Making the leap to 50 miles is a bigger step, but still doable once you can build your long run up to around 35 miles. In fact, a 50K race with a couple of miles of jogging beforehand makes the perfect long run for 50-mile training.

The 100-miler is a different beast altogether and many runners fail at this distance many times before succeeding.

A 50-mile race serves as the ideal long run although numerous other factors must be dealt with in 100’s including food and drink strategy, sleep deprivation, staying on the right trail especially at night when the mind can become exhausted, pain management, running socks changes, proper vitamins and energy rich foods during the run, etc. The list is a long one.

Preparation for an ultra marathon also requires ultra nutrition. A special emphasis should be placed on consuming a diet that is abundant in phytonutrients rich fruits and vegetables.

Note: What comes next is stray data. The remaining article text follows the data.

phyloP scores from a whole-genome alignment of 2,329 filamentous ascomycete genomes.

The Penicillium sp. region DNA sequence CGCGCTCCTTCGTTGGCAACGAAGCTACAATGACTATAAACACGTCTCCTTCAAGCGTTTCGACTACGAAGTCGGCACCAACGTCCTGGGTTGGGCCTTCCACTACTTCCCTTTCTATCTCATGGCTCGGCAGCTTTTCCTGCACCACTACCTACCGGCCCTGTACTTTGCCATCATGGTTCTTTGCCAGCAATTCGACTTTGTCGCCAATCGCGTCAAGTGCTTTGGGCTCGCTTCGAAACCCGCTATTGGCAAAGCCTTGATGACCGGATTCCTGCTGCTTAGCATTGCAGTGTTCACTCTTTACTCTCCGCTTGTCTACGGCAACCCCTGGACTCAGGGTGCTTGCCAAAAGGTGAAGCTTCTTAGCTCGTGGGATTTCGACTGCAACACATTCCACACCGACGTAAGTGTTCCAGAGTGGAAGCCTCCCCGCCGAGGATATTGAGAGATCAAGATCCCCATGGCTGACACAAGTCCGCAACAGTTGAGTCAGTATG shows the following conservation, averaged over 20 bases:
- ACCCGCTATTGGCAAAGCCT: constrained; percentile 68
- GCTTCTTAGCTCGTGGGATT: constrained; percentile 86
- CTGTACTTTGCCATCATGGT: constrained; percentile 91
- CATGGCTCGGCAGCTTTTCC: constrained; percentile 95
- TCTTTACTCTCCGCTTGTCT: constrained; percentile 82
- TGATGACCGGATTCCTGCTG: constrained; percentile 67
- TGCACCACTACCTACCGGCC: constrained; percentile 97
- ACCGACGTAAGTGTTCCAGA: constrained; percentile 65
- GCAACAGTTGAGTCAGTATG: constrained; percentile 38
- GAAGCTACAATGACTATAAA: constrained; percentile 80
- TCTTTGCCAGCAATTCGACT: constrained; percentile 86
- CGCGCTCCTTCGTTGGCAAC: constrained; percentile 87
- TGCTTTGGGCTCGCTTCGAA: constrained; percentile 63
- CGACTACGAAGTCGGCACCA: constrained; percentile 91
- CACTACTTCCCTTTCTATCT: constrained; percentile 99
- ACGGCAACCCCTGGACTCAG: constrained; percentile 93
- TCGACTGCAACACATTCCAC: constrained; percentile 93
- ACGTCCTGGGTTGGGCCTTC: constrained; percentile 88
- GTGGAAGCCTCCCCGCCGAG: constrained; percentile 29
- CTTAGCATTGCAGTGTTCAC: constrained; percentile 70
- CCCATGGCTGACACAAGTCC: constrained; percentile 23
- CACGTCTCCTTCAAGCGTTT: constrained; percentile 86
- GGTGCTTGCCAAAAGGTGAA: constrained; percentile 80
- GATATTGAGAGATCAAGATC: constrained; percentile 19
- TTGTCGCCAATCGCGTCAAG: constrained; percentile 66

Whole grains are a must along with proteins derived from lean meats, beans and lentils.

The consumption of healthy fats is necessary as fats provide larger amounts of energy per calorie. While some may depend upon vitamin supplements, it is best to get proper nutrition through whole foods.

Overall, the ultra marathon can be an intimidating goal at first, but the training is easier than for marathon running in many respects.

Furthermore, the slower pace, softer surfaces, and usually beautiful scenery on the trails make ultra marathon running a rewarding endeavor.

Remember, if you can run a marathon, you can run a 50K only at a slower pace. Then, once you’ve made the leap into ultramarathon, the sky is the limit.